The EPA argues that the petitioner has not shown standing because the petitioner fails to show that emissions transported from the newly redesignated Cleveland-Akron-Lorain area are greater than they would have been if the EPA had denied Ohio's redesignation application. The petitioner also asserts two other injuries, however, that provide standing. The petitioner argues that it is injured by the EPA's process of dealing with the regional transport of ozone. It says that this appeal is the only way it can attack the separation of the attainment decision from the regional transport decision. This fact together with its next argument establishes standing.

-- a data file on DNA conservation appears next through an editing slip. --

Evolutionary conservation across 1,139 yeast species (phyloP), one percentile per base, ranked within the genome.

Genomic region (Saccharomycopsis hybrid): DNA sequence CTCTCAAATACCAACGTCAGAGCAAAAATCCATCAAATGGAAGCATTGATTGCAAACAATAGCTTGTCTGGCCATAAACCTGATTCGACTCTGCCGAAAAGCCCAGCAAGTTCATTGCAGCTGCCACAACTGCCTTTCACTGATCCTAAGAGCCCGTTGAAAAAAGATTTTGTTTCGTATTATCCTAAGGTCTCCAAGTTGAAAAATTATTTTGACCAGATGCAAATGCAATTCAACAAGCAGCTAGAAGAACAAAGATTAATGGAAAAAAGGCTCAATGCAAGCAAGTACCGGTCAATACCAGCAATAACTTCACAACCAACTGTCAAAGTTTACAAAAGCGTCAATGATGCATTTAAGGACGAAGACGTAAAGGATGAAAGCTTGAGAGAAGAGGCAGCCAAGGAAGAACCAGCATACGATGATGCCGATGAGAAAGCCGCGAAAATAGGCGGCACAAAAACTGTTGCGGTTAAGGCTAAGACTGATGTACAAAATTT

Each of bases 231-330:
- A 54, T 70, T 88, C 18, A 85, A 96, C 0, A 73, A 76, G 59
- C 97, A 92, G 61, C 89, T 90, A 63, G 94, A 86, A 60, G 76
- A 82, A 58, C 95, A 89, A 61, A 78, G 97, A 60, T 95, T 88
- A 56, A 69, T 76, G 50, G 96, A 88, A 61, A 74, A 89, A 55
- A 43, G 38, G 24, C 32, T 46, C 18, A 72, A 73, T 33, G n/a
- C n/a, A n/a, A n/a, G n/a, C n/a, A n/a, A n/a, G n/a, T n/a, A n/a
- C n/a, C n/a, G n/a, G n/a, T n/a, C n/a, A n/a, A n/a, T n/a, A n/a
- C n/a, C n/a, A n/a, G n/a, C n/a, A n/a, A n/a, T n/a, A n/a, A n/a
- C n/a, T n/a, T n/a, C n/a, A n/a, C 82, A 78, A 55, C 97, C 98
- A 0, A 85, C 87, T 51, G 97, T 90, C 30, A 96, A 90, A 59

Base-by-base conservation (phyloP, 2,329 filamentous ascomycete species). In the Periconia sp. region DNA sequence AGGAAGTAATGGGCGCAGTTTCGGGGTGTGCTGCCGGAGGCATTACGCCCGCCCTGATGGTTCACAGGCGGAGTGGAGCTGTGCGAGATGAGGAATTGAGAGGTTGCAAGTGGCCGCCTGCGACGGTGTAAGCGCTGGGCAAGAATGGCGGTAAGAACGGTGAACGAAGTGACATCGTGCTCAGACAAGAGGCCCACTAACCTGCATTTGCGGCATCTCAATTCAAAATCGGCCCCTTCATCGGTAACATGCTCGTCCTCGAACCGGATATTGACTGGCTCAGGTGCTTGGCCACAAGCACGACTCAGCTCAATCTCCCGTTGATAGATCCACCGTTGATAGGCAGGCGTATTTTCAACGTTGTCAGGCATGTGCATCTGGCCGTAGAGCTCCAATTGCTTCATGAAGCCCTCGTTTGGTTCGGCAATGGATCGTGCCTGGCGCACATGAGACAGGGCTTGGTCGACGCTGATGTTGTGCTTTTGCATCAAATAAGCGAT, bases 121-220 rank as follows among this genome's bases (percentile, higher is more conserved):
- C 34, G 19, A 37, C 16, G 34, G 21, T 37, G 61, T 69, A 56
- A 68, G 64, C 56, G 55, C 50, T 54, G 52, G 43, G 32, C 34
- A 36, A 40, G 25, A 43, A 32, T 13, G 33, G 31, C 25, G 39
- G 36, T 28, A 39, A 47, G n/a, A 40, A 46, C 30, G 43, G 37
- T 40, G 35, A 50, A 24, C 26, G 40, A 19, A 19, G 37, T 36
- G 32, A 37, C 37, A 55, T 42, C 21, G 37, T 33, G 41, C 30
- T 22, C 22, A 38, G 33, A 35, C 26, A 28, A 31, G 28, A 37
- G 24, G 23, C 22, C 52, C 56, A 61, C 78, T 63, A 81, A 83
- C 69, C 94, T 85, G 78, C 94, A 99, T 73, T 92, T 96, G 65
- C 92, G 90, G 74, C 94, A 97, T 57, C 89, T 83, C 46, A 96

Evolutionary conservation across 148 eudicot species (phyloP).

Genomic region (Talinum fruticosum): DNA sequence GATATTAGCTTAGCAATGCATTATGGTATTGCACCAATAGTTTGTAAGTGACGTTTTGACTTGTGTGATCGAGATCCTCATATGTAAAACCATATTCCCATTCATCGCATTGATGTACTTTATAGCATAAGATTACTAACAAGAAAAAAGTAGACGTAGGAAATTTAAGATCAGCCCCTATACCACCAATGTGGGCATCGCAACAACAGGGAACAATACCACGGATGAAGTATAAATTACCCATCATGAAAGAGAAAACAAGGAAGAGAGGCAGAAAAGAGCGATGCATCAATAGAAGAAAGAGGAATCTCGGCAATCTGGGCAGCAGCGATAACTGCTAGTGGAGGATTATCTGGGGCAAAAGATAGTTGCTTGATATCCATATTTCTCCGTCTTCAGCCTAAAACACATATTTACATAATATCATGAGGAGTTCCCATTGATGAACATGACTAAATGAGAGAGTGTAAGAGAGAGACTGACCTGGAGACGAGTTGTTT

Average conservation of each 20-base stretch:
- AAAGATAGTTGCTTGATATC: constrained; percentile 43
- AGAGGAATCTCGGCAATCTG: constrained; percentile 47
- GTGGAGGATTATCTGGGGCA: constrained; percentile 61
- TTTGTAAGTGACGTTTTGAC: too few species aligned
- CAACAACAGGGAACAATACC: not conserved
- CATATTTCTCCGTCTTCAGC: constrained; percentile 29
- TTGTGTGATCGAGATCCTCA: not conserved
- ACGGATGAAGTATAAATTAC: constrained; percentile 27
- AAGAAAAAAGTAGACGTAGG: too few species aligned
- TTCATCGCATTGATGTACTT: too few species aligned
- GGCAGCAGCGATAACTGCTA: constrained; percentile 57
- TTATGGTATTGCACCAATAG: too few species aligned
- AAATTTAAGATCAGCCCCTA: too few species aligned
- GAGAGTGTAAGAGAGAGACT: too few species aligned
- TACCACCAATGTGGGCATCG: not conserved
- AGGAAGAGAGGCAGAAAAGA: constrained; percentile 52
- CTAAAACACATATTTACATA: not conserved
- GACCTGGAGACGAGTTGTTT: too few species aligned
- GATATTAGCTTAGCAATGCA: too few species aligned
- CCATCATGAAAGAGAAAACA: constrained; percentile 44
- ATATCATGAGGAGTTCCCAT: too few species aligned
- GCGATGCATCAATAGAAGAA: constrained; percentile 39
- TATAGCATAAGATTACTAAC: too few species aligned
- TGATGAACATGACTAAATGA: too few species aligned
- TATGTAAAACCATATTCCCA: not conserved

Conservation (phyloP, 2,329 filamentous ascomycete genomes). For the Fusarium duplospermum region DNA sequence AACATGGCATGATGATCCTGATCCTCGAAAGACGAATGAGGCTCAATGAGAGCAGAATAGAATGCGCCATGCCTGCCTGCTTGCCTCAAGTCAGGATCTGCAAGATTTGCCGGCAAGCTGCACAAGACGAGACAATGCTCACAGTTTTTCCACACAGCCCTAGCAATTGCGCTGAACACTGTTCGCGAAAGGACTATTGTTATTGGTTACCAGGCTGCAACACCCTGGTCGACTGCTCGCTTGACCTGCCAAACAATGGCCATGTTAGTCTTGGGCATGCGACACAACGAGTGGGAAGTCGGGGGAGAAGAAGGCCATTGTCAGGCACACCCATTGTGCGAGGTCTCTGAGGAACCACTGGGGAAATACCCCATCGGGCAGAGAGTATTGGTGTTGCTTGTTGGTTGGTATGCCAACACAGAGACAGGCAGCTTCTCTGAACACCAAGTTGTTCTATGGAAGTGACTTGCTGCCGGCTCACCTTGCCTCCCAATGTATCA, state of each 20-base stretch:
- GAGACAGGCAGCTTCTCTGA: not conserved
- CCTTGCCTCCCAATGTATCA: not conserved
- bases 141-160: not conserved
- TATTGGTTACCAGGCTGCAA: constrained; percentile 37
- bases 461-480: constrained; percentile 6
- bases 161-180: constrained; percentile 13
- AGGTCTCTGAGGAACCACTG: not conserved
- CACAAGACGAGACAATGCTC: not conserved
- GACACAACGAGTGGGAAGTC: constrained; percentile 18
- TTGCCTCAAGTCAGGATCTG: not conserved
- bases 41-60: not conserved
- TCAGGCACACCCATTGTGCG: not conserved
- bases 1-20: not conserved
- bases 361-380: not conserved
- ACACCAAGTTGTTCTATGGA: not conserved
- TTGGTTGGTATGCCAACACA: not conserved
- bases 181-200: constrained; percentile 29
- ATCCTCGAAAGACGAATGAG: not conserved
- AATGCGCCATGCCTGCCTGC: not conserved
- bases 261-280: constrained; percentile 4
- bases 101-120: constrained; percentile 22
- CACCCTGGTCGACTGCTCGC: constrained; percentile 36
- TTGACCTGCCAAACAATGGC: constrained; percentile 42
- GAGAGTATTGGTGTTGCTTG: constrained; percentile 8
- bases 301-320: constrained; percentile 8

The petitioner also argues that southwestern Pennsylvania is at an economic disadvantage as a result of the Cleveland-Akron-Lorain redesignation. The redesignation enables Ohio businesses to pay less for ozone controls, while businesses in southwestern Pennsylvania are required to pay the higher costs for nonattainment areas. The EPA concedes that areas designated as attainment are subject to different requirements than nonattainment areas. Attainment areas are subject to the less costly New Source Review requirements under Part C of Title I, and the nonattainment areas are subject to the more costly New Source Review requirements under Part D of Title I. In addition, the EPA conceded during oral argument that if the Cleveland-Akron-Lorain area had not been redesignated to attainment, the area would have been subject to additional emissions controls.